The purpose of this blog is to have a little fun. It is NOT to start arguments. I don't profess to be an expert on Sci-fi, nor do I aspire to become an expert. You are welcome to comment on any and all content you find here. If my opinion differs from yours, as far as I am concerned, it's all okay. I will never say that you are wrong because you disagree with me, and I expect the same from those that comment here. Also, my audience on the blog will include some young people. Please govern your language when posting comments.

Posts will hopefully be regular based on the movies I see, the television shows I watch, and the books I read as well as what ever strikes me as noteworthy.

Spoilers will appear here and are welcome.

Friday, November 25, 2016

Spaceman: An Astronaut’s Unlikely Journey To Unlock The Secrets Of The Universe by Mike Massimino

Spaceman: An Astronaut’s Unlikely Journey To Unlock The Secrets Of The Universe by Mike Massimino

Every now and again, I find that I need to get away from the realm of Science Fiction and read something that is more based on fact. That opportunity presented itself recently when I became aware that Astronaut Mike Massimino had penned an autobiography outlining his experiences on becoming and being a member of NASA’s Astronaut Corps.

Previous to reading Spaceman, my exposure to the author came through some of the interviews he conducted for the NASA Channel, some of the interviews of which he was the subject, and through his frequent appearances on Neil deGrasse Tyson’s weekly StarTalk Radio show which is available through iTunes. I have always enjoyed listening to Mike because, along with his giant sense of humor, he is an intelligent and thoughtful individual, but not one to be overstated when he talks. He is very personable as he visits with Dr. Tyson and others and just listening to him, you cannot call him anything other than Mike. So if he happens to read this post, it is my hope that Dr. Mike Massimino will forgive my presumptuousness in referring to him as just Mike. Along with listening to him talk and especially since reading his book, I feel this is a man that I could be friends with; he’s just an ordinary guy who found and made opportunities to do some truly extraordinary things in his life, and he’s still going strong.

Spaceman is the story of Mike’s journey to become a very important part of what has kept the Hubble Space Telescope in orbit and operating for so many years (the Hubble has been in orbit since April, 1990 and has taken numerous breathtaking photos as well as performed above and beyond expectations as astronomers continue to regularly make new discoveries about the universe). Starting out dreaming of becoming an astronaut at a young age, Mike would read everything he could get his hands on and dream of going into space. Among his inspirations there was the Apollo 11 Moon landing in 1969, and the release of the film The Right Stuff  in 1983. From there, Mike embarked on his life’s mission to become an astronaut which took many twists and turns that could have very well ended any possibility of his achieving his goal. However, there is no quit in Mike and as each obstacle presented itself, he would find a way to overcome and persevere, usually with the help of others. In the book, Mike often writes about the importance of teamwork and how being a team player opened doors of opportunity that he would not have been able to open by himself.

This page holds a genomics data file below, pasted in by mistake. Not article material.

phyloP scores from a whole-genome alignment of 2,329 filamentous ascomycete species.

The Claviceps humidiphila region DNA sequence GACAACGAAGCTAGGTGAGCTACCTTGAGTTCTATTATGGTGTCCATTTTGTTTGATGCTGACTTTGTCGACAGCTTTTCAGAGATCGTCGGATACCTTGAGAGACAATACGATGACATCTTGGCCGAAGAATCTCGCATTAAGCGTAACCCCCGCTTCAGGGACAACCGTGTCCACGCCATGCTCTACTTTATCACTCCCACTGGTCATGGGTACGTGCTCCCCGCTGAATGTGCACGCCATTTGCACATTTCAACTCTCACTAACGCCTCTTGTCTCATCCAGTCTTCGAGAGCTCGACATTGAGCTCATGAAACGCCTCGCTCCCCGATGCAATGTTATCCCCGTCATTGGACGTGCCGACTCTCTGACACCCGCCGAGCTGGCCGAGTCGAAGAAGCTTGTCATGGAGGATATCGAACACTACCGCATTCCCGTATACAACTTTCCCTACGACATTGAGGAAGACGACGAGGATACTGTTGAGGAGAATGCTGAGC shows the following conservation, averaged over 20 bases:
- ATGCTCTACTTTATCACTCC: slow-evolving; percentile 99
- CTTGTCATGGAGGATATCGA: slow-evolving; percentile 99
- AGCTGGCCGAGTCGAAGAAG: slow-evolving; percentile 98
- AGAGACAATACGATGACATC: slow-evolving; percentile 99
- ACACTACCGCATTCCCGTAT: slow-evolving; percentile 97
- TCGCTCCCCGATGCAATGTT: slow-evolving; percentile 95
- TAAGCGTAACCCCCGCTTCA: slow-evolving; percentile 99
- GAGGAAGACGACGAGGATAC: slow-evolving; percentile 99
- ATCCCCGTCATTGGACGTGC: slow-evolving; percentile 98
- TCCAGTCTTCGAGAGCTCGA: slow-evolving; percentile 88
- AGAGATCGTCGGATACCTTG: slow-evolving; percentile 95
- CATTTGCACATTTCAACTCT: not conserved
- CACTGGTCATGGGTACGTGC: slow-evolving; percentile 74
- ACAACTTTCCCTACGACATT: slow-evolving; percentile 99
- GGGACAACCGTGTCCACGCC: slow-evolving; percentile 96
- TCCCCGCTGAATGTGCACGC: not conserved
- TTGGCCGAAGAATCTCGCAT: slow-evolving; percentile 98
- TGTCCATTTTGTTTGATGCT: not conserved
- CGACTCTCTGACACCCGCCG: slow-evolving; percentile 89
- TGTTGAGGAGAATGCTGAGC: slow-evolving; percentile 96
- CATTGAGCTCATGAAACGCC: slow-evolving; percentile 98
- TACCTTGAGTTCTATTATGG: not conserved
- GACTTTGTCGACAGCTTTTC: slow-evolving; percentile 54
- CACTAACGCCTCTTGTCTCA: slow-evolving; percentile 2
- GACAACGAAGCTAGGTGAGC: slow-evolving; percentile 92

Mike’s writing style is conversational and straightforward, and it is obvious that he intended this book for anyone to enjoy. While there are many references to the technical aspects of his work with NASA, the reader is not overwhelmed by those aspects and they are explained adequately so one can understand without being distracted from the author’s story. However, what I found to be outstanding in this book were Mike’s descriptions of his time in space; the sights, the sounds (or lack thereof), and the way that astronauts support each other.

I recommend this book for anyone who enjoys learning more about what the men and women involved with the space program sacrifice to achieve their goals, and to further demonstrate that an alternate way to approaching seemingly insurmountable problems is to face them and solve them as opposed to quitting. I would especially recommend this book to any young people that may be considering pursuing a career with NASA as a fine, inspirational starting point for becoming prepared for an interesting life if one is willing to do the work it takes to get there.

Well, there it is…